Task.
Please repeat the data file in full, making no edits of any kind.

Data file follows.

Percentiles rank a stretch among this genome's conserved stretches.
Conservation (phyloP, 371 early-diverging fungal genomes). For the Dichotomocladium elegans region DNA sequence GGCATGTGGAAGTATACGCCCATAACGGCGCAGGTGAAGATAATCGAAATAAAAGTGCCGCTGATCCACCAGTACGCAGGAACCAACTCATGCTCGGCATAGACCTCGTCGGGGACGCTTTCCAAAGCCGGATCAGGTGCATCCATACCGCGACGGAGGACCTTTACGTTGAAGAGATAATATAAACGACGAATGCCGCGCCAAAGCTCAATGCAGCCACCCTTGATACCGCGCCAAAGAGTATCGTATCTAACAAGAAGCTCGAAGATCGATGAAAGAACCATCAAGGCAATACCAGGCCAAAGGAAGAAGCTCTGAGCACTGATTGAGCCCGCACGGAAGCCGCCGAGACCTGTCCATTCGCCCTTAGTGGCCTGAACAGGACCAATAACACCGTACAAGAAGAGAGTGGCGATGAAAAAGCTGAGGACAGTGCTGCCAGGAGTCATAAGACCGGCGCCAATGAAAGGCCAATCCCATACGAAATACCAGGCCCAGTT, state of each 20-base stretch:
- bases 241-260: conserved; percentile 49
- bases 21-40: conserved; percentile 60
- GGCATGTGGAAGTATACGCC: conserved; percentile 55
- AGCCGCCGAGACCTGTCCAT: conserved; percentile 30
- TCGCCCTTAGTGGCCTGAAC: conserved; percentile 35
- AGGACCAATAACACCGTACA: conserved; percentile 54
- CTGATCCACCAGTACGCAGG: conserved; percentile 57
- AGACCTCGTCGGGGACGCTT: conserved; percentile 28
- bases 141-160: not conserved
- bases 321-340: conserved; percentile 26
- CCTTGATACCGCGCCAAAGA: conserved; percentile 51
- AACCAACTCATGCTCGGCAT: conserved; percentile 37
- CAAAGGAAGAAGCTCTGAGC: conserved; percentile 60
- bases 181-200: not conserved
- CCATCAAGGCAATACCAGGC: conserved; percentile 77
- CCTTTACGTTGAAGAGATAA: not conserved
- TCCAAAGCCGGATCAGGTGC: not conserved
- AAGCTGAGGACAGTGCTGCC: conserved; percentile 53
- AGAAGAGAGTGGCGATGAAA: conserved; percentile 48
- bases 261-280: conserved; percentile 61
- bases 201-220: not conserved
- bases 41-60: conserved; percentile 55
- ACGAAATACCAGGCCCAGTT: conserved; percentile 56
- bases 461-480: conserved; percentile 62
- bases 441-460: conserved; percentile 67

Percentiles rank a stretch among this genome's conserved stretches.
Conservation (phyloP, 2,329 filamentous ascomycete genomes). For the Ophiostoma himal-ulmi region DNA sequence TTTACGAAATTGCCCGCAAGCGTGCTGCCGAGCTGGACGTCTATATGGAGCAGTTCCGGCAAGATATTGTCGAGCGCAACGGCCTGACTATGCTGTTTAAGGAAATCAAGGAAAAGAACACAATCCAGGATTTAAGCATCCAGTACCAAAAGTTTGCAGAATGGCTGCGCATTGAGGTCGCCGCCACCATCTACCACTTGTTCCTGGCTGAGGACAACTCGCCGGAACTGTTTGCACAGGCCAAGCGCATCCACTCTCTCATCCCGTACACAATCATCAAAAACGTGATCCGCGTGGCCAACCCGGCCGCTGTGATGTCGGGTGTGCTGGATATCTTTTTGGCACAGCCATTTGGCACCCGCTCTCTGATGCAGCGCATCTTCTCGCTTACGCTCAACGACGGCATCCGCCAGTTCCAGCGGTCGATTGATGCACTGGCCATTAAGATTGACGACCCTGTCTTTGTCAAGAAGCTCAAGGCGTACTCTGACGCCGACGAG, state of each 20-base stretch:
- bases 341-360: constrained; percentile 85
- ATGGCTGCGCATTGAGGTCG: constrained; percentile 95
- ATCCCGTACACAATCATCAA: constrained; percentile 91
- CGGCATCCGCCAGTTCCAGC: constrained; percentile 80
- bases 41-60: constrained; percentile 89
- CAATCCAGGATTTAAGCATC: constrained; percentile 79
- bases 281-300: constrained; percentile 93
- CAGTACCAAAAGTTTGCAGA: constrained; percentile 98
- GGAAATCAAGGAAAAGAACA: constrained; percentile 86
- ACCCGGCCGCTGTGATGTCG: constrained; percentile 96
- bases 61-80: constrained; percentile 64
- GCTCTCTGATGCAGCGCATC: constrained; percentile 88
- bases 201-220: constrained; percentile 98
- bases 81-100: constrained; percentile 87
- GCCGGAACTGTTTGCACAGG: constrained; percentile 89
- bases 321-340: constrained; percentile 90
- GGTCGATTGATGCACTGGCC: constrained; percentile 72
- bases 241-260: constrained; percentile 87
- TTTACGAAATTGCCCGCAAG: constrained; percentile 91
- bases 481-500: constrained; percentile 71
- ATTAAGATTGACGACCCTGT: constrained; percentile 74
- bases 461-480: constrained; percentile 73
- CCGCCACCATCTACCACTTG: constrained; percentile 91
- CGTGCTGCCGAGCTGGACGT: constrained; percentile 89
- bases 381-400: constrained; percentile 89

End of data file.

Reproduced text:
Percentiles rank a stretch among this genome's conserved stretches.
Conservation (phyloP, 371 early-diverging fungal genomes). For the Dichotomocladium elegans region DNA sequence GGCATGTGGAAGTATACGCCCATAACGGCGCAGGTGAAGATAATCGAAATAAAAGTGCCGCTGATCCACCAGTACGCAGGAACCAACTCATGCTCGGCATAGACCTCGTCGGGGACGCTTTCCAAAGCCGGATCAGGTGCATCCATACCGCGACGGAGGACCTTTACGTTGAAGAGATAATATAAACGACGAATGCCGCGCCAAAGCTCAATGCAGCCACCCTTGATACCGCGCCAAAGAGTATCGTATCTAACAAGAAGCTCGAAGATCGATGAAAGAACCATCAAGGCAATACCAGGCCAAAGGAAGAAGCTCTGAGCACTGATTGAGCCCGCACGGAAGCCGCCGAGACCTGTCCATTCGCCCTTAGTGGCCTGAACAGGACCAATAACACCGTACAAGAAGAGAGTGGCGATGAAAAAGCTGAGGACAGTGCTGCCAGGAGTCATAAGACCGGCGCCAATGAAAGGCCAATCCCATACGAAATACCAGGCCCAGTT, state of each 20-base stretch:
- bases 241-260: conserved; percentile 49
- bases 21-40: conserved; percentile 60
- GGCATGTGGAAGTATACGCC: conserved; percentile 55
- AGCCGCCGAGACCTGTCCAT: conserved; percentile 30
- TCGCCCTTAGTGGCCTGAAC: conserved; percentile 35
- AGGACCAATAACACCGTACA: conserved; percentile 54
- CTGATCCACCAGTACGCAGG: conserved; percentile 57
- AGACCTCGTCGGGGACGCTT: conserved; percentile 28
- bases 141-160: not conserved
- bases 321-340: conserved; percentile 26
- CCTTGATACCGCGCCAAAGA: conserved; percentile 51
- AACCAACTCATGCTCGGCAT: conserved; percentile 37
- CAAAGGAAGAAGCTCTGAGC: conserved; percentile 60
- bases 181-200: not conserved
- CCATCAAGGCAATACCAGGC: conserved; percentile 77
- CCTTTACGTTGAAGAGATAA: not conserved
- TCCAAAGCCGGATCAGGTGC: not conserved
- AAGCTGAGGACAGTGCTGCC: conserved; percentile 53
- AGAAGAGAGTGGCGATGAAA: conserved; percentile 48
- bases 261-280: conserved; percentile 61
- bases 201-220: not conserved
- bases 41-60: conserved; percentile 55
- ACGAAATACCAGGCCCAGTT: conserved; percentile 56
- bases 461-480: conserved; percentile 62
- bases 441-460: conserved; percentile 67

Percentiles rank a stretch among this genome's conserved stretches.
Conservation (phyloP, 2,329 filamentous ascomycete genomes). For the Ophiostoma himal-ulmi region DNA sequence TTTACGAAATTGCCCGCAAGCGTGCTGCCGAGCTGGACGTCTATATGGAGCAGTTCCGGCAAGATATTGTCGAGCGCAACGGCCTGACTATGCTGTTTAAGGAAATCAAGGAAAAGAACACAATCCAGGATTTAAGCATCCAGTACCAAAAGTTTGCAGAATGGCTGCGCATTGAGGTCGCCGCCACCATCTACCACTTGTTCCTGGCTGAGGACAACTCGCCGGAACTGTTTGCACAGGCCAAGCGCATCCACTCTCTCATCCCGTACACAATCATCAAAAACGTGATCCGCGTGGCCAACCCGGCCGCTGTGATGTCGGGTGTGCTGGATATCTTTTTGGCACAGCCATTTGGCACCCGCTCTCTGATGCAGCGCATCTTCTCGCTTACGCTCAACGACGGCATCCGCCAGTTCCAGCGGTCGATTGATGCACTGGCCATTAAGATTGACGACCCTGTCTTTGTCAAGAAGCTCAAGGCGTACTCTGACGCCGACGAG, state of each 20-base stretch:
- bases 341-360: constrained; percentile 85
- ATGGCTGCGCATTGAGGTCG: constrained; percentile 95
- ATCCCGTACACAATCATCAA: constrained; percentile 91
- CGGCATCCGCCAGTTCCAGC: constrained; percentile 80
- bases 41-60: constrained; percentile 89
- CAATCCAGGATTTAAGCATC: constrained; percentile 79
- bases 281-300: constrained; percentile 93
- CAGTACCAAAAGTTTGCAGA: constrained; percentile 98
- GGAAATCAAGGAAAAGAACA: constrained; percentile 86
- ACCCGGCCGCTGTGATGTCG: constrained; percentile 96
- bases 61-80: constrained; percentile 64
- GCTCTCTGATGCAGCGCATC: constrained; percentile 88
- bases 201-220: constrained; percentile 98
- bases 81-100: constrained; percentile 87
- GCCGGAACTGTTTGCACAGG: constrained; percentile 89
- bases 321-340: constrained; percentile 90
- GGTCGATTGATGCACTGGCC: constrained; percentile 72
- bases 241-260: constrained; percentile 87
- TTTACGAAATTGCCCGCAAG: constrained; percentile 91
- bases 481-500: constrained; percentile 71
- ATTAAGATTGACGACCCTGT: constrained; percentile 74
- bases 461-480: constrained; percentile 73
- CCGCCACCATCTACCACTTG: constrained; percentile 91
- CGTGCTGCCGAGCTGGACGT: constrained; percentile 89
- bases 381-400: constrained; percentile 89